The cable car whisked us away with the best seats in town to catch glimpses of Mount Faber Park, HarbourFront, Universal Studios, Sentosa Island, and Resorts World Sentosa. We were excited that we timed our ride perfectly; we were able to watch the sunset up high!

Even if you don’t have a desire to go to Sentosa Island, the cable car ride itself and the breathtaking views of Singapore are well worth it.

7. Asia’s tallest observatory, Tiger Sky Tower
After getting off the cable car, a local couple invited us to join them on their romantic date for the evening. Why not?! They invited us up Asia’s tallest observatory, Tiger Sky Tower at a height of 360 feet above ground and 430 feet above sea level. As it slowly lifts visitors into the sky while revolving, it offers a panoramic view of Sentosa, Singapore and the Southern Islands. On a clear day, I’m told the view extends to parts of Malaysia and Indonesia.

Sentosa Island
Sentosa Island

8. Sentosa Island
The name Sentosa translates as “peace and tranquility” in Malay. We were excited to have a lovely view of the island as we were ending our ride on the cable car! It’s Singapore’s fourth largest island (excluding the main island) with an area of almost two square miles. A majority of the island is covered by rainforest, the habitat of monitor lizards, monkeys, peacocks, and parrots. We didn’t see any animals but we grabbed a beer at the bar with our new friends from Tiger Sky Tower.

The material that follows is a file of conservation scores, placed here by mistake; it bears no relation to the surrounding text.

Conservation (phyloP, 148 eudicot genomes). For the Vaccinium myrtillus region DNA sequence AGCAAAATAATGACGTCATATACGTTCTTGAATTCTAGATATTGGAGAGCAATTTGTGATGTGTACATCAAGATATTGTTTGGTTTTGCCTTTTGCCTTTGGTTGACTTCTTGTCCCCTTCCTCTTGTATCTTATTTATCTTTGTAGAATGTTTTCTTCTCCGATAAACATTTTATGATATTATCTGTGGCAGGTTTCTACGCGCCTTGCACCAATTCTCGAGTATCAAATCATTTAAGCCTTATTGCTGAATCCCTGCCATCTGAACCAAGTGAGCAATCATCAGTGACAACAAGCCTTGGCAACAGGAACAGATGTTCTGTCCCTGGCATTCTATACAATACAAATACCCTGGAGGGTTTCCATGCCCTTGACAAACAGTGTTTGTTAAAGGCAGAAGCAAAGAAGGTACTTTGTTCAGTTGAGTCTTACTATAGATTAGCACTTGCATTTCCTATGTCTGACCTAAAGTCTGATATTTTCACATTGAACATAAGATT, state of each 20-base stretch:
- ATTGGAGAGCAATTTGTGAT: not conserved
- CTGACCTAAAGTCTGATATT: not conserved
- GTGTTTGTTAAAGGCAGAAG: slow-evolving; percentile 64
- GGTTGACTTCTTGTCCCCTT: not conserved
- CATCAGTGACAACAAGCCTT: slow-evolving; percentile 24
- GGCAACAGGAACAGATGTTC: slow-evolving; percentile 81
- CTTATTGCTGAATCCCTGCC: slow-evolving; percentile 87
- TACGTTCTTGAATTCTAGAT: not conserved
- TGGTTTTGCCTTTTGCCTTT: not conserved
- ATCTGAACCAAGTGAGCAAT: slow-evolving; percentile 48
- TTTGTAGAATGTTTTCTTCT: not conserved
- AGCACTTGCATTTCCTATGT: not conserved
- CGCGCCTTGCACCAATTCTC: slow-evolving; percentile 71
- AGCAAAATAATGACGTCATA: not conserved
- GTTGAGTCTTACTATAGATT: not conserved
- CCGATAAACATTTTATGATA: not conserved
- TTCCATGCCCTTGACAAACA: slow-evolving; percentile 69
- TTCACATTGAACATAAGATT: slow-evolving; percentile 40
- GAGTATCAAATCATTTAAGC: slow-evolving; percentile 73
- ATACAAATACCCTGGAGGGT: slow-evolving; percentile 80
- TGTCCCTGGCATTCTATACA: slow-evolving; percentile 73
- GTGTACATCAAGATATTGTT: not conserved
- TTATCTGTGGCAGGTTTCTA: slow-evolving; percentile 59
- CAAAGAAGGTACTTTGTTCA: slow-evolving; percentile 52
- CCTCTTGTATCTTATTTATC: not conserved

9. Nightlife in Clarke Quay
After the cable car, our night continued, still tagging along on the date with our friends, with a walk around Clarke Quay. Clarke Quay is a historical riverside quay located upstream from the mouth of the Singapore River and Boat Quay with five blocks of restored warehouses that hold restaurants and nightclubs. It’s the site of power lunches during the day and bars and nightlife by evening.

Singapore skyline
Singapore skyline

10. Singapore at night on the river
Finally, check out a river cruise on the Singapore River. While it may seem touristy, it’s actually the best way to see the city light up at night. Our local couple said they felt it to be one of the best date-night ideas in Singapore.

Tip: Try River Explorer Boat Tours, which can be accessed from Clarke Quay (and 13 embarkation points along the river). If you go late enough, you’ll avoid any screaming kids. The cruise will take you past the Marina Bay Sands, Singapore Flyer, Merlion Park, the Fullerton Hotel, and more.

Singapore is still going through its transformation into a great modern city, but I really enjoyed my time. Someone told me there wasn’t much to see here. I disagree. After our few days in Singapore, I still want to go back to see more.

For more on the itinerary that brought me here, visit hollandamerica.comAll photos credited to Caitlin Martin.